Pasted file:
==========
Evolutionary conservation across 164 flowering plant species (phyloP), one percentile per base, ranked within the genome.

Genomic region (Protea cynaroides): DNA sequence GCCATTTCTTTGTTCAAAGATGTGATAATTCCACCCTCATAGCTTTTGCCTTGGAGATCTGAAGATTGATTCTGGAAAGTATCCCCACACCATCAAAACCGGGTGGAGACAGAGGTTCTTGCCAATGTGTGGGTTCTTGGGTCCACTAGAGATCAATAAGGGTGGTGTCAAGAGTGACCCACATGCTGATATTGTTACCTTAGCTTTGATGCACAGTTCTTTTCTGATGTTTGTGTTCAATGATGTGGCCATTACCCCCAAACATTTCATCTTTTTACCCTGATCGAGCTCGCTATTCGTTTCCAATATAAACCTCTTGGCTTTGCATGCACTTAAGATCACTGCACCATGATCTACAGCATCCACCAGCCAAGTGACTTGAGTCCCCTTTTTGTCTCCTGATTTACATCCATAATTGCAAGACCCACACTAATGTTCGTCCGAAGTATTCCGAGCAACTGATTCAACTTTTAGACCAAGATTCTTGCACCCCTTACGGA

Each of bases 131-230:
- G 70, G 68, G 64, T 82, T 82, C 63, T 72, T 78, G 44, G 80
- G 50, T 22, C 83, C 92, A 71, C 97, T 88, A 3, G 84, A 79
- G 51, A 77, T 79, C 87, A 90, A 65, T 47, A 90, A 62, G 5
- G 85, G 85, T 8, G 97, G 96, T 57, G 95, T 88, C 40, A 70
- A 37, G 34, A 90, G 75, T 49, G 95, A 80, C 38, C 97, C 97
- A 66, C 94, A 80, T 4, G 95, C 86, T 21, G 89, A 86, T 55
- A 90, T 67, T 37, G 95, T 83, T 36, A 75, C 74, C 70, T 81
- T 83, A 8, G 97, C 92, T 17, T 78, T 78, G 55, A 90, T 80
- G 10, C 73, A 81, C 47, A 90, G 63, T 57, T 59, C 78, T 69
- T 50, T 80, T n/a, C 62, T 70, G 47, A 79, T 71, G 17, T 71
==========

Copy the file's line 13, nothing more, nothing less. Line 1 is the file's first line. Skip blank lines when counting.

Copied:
- T 50, T 80, T n/a, C 62, T 70, G 47, A 79, T 71, G 17, T 71